We did hot laps on a track laid out on a military airbase at a place called El Toro. Once you learn the track layout and know what the car can do, you then revert to your primeval petrolhead mindset, get the red mist over your eyes and start stringing corners together like the expert you clearly aren’t. The experience is sublime.
Foot down. Exit the pit area and barrel down the short opening straight. Feel the surge of acceleration. Do NOT look at the speedometer; which should read 210km/h or thereabouts by the time you reach the first right which is a short distance away.
No need to brake, in fact you only need to lift ever so slightly to trim down your pace somewhat.
The corner leads into a short series of switchbacks. Still no brakes. Chuck the car apex-to-apex, throwing it left and right with something that may be mistaken as willful abandon. Feel the massive weight try to pull the car out of line.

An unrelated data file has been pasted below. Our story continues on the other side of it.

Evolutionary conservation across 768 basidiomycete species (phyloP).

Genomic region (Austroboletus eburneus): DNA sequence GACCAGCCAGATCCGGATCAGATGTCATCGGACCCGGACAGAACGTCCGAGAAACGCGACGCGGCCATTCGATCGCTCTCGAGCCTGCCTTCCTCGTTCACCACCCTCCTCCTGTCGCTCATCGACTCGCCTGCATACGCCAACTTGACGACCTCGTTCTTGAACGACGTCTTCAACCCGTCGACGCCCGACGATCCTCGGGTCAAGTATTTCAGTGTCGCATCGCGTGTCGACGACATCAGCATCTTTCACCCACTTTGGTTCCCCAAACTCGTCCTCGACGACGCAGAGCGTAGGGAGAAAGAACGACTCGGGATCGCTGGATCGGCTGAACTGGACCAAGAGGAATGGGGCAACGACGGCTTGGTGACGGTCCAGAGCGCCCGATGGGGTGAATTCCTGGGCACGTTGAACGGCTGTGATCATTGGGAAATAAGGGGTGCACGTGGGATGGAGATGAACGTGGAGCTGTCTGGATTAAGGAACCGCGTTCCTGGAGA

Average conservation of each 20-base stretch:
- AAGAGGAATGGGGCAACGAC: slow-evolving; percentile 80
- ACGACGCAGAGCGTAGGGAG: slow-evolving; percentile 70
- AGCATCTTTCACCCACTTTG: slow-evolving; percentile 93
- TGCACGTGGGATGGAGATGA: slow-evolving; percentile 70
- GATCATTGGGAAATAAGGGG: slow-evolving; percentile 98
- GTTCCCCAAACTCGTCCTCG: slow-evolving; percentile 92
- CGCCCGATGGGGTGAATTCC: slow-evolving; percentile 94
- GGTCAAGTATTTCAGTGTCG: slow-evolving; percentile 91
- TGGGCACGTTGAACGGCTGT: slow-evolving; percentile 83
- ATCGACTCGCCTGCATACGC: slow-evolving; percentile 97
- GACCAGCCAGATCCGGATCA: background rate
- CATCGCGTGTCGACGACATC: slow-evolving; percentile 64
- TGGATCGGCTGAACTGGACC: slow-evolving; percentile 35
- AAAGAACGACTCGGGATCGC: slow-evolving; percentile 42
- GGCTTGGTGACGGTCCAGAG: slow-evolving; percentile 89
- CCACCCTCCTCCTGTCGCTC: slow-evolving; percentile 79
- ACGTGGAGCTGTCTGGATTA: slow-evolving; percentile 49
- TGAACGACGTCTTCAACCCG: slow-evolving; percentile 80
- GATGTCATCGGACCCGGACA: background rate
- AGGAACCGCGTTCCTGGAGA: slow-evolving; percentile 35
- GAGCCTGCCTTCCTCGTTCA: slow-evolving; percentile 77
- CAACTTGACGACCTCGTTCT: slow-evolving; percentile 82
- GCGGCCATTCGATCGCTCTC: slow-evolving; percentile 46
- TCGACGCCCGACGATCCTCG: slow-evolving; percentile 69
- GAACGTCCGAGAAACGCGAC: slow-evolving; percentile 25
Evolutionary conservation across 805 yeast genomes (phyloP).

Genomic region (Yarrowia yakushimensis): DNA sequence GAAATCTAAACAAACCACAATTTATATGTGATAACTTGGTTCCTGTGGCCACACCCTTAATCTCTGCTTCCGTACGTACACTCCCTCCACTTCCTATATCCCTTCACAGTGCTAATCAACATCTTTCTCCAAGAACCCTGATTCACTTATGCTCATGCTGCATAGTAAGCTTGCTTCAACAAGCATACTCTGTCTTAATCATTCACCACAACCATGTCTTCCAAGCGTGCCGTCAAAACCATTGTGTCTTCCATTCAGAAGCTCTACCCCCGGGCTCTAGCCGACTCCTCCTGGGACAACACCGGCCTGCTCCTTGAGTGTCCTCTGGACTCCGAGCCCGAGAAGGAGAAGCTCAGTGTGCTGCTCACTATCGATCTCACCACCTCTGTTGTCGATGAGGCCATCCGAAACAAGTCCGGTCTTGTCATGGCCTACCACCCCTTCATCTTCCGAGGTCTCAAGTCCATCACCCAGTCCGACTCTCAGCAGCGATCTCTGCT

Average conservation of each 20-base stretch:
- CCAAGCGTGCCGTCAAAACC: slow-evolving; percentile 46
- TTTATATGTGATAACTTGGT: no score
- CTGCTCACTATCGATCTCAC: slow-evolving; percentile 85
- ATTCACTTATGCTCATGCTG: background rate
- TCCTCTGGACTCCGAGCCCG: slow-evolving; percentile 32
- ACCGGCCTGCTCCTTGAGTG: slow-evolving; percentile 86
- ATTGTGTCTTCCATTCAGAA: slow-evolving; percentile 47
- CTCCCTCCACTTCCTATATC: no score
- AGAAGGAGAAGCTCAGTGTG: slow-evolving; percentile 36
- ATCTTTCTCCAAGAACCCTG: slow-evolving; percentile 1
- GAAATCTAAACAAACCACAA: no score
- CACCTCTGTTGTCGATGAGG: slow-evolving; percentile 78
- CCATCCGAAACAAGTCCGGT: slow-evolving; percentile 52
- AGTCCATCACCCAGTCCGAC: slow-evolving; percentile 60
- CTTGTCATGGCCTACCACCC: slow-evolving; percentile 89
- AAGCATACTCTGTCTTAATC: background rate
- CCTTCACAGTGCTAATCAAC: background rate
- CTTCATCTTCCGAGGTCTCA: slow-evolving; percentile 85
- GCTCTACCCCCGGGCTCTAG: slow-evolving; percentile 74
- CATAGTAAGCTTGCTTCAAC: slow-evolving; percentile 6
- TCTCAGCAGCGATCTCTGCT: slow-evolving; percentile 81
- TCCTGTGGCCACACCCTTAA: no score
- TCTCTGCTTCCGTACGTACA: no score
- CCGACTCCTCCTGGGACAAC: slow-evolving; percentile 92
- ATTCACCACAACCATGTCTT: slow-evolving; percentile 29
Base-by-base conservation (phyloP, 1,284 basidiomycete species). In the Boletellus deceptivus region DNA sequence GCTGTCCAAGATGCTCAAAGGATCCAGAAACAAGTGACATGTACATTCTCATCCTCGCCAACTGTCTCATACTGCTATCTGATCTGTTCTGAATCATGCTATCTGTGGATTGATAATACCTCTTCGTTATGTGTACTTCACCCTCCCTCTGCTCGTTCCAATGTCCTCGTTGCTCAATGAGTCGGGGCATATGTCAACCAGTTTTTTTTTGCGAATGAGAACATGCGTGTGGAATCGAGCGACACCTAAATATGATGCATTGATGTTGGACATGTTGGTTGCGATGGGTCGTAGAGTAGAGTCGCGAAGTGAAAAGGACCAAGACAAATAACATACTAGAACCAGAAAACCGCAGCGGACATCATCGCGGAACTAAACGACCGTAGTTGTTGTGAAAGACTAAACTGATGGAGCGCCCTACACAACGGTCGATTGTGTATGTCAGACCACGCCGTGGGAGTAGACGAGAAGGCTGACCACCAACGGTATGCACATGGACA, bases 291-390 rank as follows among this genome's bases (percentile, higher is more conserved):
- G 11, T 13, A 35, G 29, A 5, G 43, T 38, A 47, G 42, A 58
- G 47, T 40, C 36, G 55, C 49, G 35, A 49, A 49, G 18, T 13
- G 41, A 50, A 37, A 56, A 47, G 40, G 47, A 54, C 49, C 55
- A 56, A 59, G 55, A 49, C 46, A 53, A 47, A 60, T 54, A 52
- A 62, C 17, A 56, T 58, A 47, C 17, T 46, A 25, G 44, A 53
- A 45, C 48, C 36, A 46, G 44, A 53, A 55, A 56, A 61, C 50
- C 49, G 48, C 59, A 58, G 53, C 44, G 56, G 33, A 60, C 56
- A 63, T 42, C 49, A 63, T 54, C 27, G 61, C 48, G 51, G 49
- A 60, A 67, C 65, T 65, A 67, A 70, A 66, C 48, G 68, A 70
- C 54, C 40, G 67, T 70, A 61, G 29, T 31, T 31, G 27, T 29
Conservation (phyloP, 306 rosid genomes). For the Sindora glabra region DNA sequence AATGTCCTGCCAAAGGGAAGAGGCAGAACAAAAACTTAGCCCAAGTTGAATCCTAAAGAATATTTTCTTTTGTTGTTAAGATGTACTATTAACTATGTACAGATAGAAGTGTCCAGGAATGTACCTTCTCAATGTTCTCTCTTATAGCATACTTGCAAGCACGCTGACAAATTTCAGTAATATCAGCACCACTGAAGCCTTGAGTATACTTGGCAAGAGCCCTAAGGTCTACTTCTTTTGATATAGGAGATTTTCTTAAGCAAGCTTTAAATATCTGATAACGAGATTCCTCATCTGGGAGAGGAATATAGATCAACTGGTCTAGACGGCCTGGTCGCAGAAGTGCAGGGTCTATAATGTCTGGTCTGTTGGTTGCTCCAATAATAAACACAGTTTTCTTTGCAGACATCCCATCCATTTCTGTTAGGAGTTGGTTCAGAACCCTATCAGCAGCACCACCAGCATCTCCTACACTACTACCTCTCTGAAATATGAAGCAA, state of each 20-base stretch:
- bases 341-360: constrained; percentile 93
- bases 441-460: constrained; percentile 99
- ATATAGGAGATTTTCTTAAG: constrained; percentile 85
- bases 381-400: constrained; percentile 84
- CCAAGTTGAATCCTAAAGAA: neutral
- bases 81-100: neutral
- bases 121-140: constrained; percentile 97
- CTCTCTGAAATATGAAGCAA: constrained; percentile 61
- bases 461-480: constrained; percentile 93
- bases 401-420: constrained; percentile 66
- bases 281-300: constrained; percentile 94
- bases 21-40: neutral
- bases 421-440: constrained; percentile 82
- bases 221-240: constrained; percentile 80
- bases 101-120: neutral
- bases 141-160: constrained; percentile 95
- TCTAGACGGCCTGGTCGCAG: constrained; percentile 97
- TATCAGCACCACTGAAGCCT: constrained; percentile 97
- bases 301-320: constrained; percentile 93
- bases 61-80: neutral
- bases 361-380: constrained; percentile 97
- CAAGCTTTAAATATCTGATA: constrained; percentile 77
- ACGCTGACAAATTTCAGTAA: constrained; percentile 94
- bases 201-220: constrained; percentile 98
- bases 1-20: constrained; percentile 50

Feel the tyres holding the car in place. Feel the 4WD system reeling the car back in. Also feel the numerous tacos and gallons of Pepsi slosh around uncomfortably in the pit of your stomach; and your brain bouncing off the sides of your skull. Feel your eyeballs slowly losing shape due to the unbelievable grip.
Feel your arms ache. Feel your neck strain. Feel your palms sweat. Try not to vomit. Exit the switchbacks faster than you thought possible in a car, front tyres screaming, steering on half-lock to the right. Let the steering wheel self-center in a controlled slip through your fingers as the car straightens itself out.